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Security Spending: The Dutch Granny Bike Equation

Jan 01, 20064 mins
IT LeadershipROI and Metrics

When does it make sense to spend more on security than on the item being secured?

I recently moved to the Netherlands to accept a position as the CISO for a non-profit international organization. It rains quite a bit more here than in New Jersey, where I used to live, and when the people speak Dutch, they do so with a guttural cacophony that sounds as if they’re winding up to expel a troublesome bit of phlegm. Those adjustments aside, information security here is pretty much the same. I mean, securing a Windows 2003 server on this side of the pond is no different than in the States.

But there are some glaring cultural differences between Americans and the Dutch, and here is where it gets interesting. Dutch society is extremely ecology-minded, and practically every Dutch man and woman rides a bicycle. Naturally, my inclination when I arrived here was, When in Holland, do as the Hollanders do. But not so fast.

The first advice I got was to not buy an expensive bike. Instead, I was told to buy a good Dutch grandma bike. You know, an upright one with pedal brakes and a bit of rust on the handlebars. No fancy gears, bike seats or racing wheelsthe closer one gets to the original caveman concept of the wheel, the better.

Then came part two of the advice: Invest more money in your bicycle lock than in the bicycle. Otherwise, the bike will be stolen. (I guess all that cheese and chocolate makes for sticky fingers.)

When I first heard this advice, I wondered if perhaps it wasn’t the Dutch equivalent of a snipe hunt. I could just see myself rolling out my rickety, old grandma bike and being caught up in a maelstrom of biking Dutchmen. Lance Armstrong look-alikes would whiz past whilst I navigated my wobbly (but highly protected) bike down the the bike lane. Small children would point and laugh, and bullies would heave rotting fruit in my direction. Surely I would be the laughingstock of this bicycle-fanatic nation.

Such was not the case. The Dutch are a serious people, and they are at their most serious when it comes to bike riding. Buy a cheap bike and an expensive lock, everyone said. My security sense began to tingle.

The Cardinal Rule of Security

We’ve all heard this basic tenet of security: Don’t spend more money protecting something than the something is actually worth. Would you, for example, pay $15,000 for guards to protect a diamond that was worth only $10,000? Couldn’t you just accept it if the damn thing got stolen and save yourself some money?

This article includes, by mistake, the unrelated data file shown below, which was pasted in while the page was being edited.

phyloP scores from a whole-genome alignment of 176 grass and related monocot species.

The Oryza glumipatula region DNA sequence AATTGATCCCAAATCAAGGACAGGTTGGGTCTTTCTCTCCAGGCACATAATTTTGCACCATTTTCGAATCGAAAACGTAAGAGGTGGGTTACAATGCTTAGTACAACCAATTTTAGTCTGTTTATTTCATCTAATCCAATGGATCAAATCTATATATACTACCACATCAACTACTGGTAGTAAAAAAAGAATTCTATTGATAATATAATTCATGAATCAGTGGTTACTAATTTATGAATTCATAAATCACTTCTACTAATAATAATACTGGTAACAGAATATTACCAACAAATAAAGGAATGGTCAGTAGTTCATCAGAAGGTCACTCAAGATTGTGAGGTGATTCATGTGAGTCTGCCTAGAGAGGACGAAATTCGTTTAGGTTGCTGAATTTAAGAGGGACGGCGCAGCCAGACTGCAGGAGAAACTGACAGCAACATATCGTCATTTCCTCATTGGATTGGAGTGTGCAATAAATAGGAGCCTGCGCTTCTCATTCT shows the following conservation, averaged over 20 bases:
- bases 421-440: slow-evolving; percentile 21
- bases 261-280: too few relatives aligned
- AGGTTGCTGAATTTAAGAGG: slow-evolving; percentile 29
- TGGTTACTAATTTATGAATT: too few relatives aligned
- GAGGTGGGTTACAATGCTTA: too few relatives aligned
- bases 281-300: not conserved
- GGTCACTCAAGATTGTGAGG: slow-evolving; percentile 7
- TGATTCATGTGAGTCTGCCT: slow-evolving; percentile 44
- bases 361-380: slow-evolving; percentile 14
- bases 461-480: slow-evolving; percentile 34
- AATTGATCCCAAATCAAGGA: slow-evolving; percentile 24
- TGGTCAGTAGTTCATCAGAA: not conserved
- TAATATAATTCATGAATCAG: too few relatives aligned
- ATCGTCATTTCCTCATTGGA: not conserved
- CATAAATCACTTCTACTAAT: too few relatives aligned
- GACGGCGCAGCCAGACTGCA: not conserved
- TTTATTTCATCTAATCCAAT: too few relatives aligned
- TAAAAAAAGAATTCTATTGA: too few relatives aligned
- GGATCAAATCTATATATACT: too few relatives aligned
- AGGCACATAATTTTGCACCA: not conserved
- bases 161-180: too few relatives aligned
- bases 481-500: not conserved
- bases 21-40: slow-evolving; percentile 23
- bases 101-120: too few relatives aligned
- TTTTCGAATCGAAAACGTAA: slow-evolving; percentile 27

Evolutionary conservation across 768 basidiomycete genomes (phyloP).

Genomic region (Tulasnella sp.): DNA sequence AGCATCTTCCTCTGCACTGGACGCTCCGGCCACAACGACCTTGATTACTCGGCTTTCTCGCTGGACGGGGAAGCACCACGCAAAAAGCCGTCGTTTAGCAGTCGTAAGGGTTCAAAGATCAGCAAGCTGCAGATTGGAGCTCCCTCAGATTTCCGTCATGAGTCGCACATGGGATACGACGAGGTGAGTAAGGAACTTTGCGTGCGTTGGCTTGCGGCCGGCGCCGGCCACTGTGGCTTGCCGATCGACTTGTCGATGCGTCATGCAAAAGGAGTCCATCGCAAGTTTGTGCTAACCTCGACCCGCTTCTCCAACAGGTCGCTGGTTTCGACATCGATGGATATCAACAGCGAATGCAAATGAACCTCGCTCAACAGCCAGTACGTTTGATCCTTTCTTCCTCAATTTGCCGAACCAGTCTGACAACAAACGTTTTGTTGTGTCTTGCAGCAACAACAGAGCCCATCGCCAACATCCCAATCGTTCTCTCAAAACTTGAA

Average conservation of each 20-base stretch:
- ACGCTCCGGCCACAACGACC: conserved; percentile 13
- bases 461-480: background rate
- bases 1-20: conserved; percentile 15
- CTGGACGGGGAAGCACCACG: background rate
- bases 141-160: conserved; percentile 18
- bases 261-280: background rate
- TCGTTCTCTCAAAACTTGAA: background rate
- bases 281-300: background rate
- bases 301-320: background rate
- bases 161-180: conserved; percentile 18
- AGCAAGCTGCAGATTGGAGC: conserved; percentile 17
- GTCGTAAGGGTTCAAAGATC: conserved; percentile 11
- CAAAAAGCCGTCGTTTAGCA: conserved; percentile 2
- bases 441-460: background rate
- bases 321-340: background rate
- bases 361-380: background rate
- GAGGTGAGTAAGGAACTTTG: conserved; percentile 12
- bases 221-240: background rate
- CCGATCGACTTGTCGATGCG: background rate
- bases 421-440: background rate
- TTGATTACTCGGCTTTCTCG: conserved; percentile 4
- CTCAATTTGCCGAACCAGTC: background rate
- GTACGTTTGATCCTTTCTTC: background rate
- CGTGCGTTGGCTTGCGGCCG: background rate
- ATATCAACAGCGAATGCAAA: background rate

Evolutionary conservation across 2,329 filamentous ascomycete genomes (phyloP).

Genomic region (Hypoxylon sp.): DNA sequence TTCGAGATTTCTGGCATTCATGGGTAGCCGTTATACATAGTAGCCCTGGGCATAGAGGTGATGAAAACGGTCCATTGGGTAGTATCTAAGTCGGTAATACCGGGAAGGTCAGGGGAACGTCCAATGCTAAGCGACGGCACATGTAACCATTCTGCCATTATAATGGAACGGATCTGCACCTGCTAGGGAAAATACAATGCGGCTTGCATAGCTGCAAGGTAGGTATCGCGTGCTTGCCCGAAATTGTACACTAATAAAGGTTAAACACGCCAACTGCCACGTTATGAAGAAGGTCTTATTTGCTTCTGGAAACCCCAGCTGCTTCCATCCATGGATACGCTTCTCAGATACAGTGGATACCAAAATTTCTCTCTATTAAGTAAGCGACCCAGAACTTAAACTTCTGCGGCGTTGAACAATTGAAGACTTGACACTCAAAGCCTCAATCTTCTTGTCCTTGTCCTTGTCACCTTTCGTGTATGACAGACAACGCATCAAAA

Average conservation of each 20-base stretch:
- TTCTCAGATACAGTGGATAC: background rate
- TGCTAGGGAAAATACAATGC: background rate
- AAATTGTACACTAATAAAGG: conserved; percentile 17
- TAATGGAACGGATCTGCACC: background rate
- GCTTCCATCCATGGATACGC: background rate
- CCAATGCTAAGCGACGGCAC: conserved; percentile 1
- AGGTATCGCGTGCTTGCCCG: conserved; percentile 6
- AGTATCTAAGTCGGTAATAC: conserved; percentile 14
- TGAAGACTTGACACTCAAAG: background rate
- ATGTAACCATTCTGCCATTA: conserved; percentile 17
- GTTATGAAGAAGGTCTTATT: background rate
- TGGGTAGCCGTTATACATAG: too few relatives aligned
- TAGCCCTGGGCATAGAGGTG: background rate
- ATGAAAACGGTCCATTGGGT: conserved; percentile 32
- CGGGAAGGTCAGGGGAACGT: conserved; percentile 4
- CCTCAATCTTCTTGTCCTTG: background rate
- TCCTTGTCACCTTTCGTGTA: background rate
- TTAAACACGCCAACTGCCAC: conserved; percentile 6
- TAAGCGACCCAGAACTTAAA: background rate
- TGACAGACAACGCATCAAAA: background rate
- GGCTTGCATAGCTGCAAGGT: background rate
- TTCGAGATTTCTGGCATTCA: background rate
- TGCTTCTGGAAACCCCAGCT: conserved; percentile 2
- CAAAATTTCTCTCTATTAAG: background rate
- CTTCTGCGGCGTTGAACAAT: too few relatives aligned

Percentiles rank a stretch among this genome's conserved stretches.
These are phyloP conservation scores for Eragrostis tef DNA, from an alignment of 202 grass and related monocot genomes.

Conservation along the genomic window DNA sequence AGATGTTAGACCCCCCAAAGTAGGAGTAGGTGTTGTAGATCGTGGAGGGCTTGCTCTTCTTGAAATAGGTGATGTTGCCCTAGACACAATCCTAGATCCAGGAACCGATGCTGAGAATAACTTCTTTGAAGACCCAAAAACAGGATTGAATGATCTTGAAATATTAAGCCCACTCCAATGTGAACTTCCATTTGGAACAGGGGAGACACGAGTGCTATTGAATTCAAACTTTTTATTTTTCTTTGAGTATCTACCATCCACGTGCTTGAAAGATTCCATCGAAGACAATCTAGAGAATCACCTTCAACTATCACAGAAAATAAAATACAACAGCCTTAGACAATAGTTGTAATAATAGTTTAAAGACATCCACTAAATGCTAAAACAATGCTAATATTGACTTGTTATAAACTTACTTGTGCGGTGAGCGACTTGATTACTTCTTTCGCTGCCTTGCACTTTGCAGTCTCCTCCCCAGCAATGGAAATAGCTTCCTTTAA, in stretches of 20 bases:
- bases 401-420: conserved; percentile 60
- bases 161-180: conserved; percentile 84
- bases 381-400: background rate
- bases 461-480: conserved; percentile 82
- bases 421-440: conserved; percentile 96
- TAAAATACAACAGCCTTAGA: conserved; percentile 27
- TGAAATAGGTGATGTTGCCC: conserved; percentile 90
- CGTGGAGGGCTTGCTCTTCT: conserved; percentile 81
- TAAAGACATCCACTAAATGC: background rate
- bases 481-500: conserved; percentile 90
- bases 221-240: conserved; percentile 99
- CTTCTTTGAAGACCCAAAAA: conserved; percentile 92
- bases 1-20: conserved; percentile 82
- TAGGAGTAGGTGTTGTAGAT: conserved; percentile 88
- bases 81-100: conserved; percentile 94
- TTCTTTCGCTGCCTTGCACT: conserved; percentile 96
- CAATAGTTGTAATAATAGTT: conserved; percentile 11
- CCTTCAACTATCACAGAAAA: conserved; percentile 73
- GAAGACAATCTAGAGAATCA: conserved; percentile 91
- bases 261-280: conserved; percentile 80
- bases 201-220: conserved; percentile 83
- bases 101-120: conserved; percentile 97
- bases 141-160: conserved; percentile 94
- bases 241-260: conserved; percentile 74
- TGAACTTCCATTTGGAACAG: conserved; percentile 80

Ah yes, but the economists in the audience also recognize that there is such a thing as opportunity costs.

The bicycle (unlike the diamond) actually allows us to save money that we’d otherwise spend on things such as car insurance, taxes, parking and $6-per-gallon gasoline. What’s more, the bicycle provides intangible benefits, such as the feeling of oneness with the outdoors, a sense of well-being from improved cardiovascular health and the downright joie de vivre one derives from imbibing the sheer Dutchness of it all. Thus, in terms of both actual value and derived benefit, the bicycle is actually worth much more to the average Dutch biker than it costs.

Second, given the bicycle’s intrinsic value to potential thieves, the theft of a poorly locked bicycle is a near certainty. If you don’t lock your bike, then you will have to purchase another one. The expected loss from not having a solid lock is not only the value of the present, sure-to-be-stolen bike but also the value of the next bike that you’ll have to purchaseand, if you continue to fail to lock your bike, the cost of all the future bikes that you will have to buy because you failed to protect the previous ones. Have I lost anyone here? Good.

Secure in the knowledge of these economic principles, I happily ventured forth and purchased my scruffy little granny bike and a shiny new lock. In doing so, I learned a new lesson in security: You must take into account not only an object’s monetary value, but also its opportunity cost and expected value. Now, if I could just learn to feel a bit more secure in the Dutch bike lanes.


Paul Raines is the Chief Information Security Officer for the United Nations Development Programme. In that capacity he is responsible for the information security and disaster recovery planning for the Organisation’s 177 locations around the world. Previously, he worked for the Organisation for the Prohibition of Chemical Weapons (OPCW) and, like all current and former members of the organization, shared in the 2013 Nobel Peace Prize. Prior to working for the United Nations he was the Chief Information Security Officer for Bloomberg LP and the Federal Reserve Bank of New York. He is a graduate of the United States Air Force Academy and Harvard’s Kennedy School of Government. For relaxation he enjoys opera, Shakespeare, French wine and sometimes just sitting in a cafe with an espresso and croissant reading a good book on Roman history.

The opinions expressed in this blog are those of Paul Raines and do not necessarily represent those of IDG Communications, Inc., its parent, subsidiary or affiliated companies.

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